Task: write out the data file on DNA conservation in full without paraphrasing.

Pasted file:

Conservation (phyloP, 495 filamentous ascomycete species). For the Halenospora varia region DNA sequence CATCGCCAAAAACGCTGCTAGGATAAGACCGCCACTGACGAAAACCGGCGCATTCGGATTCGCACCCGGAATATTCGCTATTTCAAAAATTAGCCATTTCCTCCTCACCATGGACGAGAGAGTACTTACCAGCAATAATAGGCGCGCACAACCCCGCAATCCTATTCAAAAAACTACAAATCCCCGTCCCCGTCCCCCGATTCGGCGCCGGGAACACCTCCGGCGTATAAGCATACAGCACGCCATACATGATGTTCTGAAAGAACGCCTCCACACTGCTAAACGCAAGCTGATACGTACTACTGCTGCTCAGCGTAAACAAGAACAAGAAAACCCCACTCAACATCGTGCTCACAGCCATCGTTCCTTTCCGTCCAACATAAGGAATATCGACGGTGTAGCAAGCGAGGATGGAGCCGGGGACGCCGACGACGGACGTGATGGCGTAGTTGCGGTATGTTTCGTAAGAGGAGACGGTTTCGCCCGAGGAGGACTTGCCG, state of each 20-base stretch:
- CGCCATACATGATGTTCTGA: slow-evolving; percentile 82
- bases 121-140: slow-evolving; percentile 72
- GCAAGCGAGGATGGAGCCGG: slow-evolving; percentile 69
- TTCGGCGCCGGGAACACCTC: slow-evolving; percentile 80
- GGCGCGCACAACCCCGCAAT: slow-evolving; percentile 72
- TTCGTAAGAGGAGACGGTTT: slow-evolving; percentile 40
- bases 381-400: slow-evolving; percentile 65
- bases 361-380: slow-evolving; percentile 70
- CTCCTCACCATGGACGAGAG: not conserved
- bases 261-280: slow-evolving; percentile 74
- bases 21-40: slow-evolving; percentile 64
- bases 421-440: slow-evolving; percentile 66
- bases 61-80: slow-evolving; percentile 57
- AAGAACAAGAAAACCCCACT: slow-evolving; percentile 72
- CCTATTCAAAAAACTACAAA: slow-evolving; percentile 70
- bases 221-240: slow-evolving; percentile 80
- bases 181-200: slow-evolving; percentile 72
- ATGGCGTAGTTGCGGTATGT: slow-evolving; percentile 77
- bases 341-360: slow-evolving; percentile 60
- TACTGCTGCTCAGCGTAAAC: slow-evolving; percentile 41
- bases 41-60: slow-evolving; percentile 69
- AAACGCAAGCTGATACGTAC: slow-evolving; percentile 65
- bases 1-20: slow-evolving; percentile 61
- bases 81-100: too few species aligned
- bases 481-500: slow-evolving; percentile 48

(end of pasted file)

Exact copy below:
Conservation (phyloP, 495 filamentous ascomycete species). For the Halenospora varia region DNA sequence CATCGCCAAAAACGCTGCTAGGATAAGACCGCCACTGACGAAAACCGGCGCATTCGGATTCGCACCCGGAATATTCGCTATTTCAAAAATTAGCCATTTCCTCCTCACCATGGACGAGAGAGTACTTACCAGCAATAATAGGCGCGCACAACCCCGCAATCCTATTCAAAAAACTACAAATCCCCGTCCCCGTCCCCCGATTCGGCGCCGGGAACACCTCCGGCGTATAAGCATACAGCACGCCATACATGATGTTCTGAAAGAACGCCTCCACACTGCTAAACGCAAGCTGATACGTACTACTGCTGCTCAGCGTAAACAAGAACAAGAAAACCCCACTCAACATCGTGCTCACAGCCATCGTTCCTTTCCGTCCAACATAAGGAATATCGACGGTGTAGCAAGCGAGGATGGAGCCGGGGACGCCGACGACGGACGTGATGGCGTAGTTGCGGTATGTTTCGTAAGAGGAGACGGTTTCGCCCGAGGAGGACTTGCCG, state of each 20-base stretch:
- CGCCATACATGATGTTCTGA: slow-evolving; percentile 82
- bases 121-140: slow-evolving; percentile 72
- GCAAGCGAGGATGGAGCCGG: slow-evolving; percentile 69
- TTCGGCGCCGGGAACACCTC: slow-evolving; percentile 80
- GGCGCGCACAACCCCGCAAT: slow-evolving; percentile 72
- TTCGTAAGAGGAGACGGTTT: slow-evolving; percentile 40
- bases 381-400: slow-evolving; percentile 65
- bases 361-380: slow-evolving; percentile 70
- CTCCTCACCATGGACGAGAG: not conserved
- bases 261-280: slow-evolving; percentile 74
- bases 21-40: slow-evolving; percentile 64
- bases 421-440: slow-evolving; percentile 66
- bases 61-80: slow-evolving; percentile 57
- AAGAACAAGAAAACCCCACT: slow-evolving; percentile 72
- CCTATTCAAAAAACTACAAA: slow-evolving; percentile 70
- bases 221-240: slow-evolving; percentile 80
- bases 181-200: slow-evolving; percentile 72
- ATGGCGTAGTTGCGGTATGT: slow-evolving; percentile 77
- bases 341-360: slow-evolving; percentile 60
- TACTGCTGCTCAGCGTAAAC: slow-evolving; percentile 41
- bases 41-60: slow-evolving; percentile 69
- AAACGCAAGCTGATACGTAC: slow-evolving; percentile 65
- bases 1-20: slow-evolving; percentile 61
- bases 81-100: too few species aligned
- bases 481-500: slow-evolving; percentile 48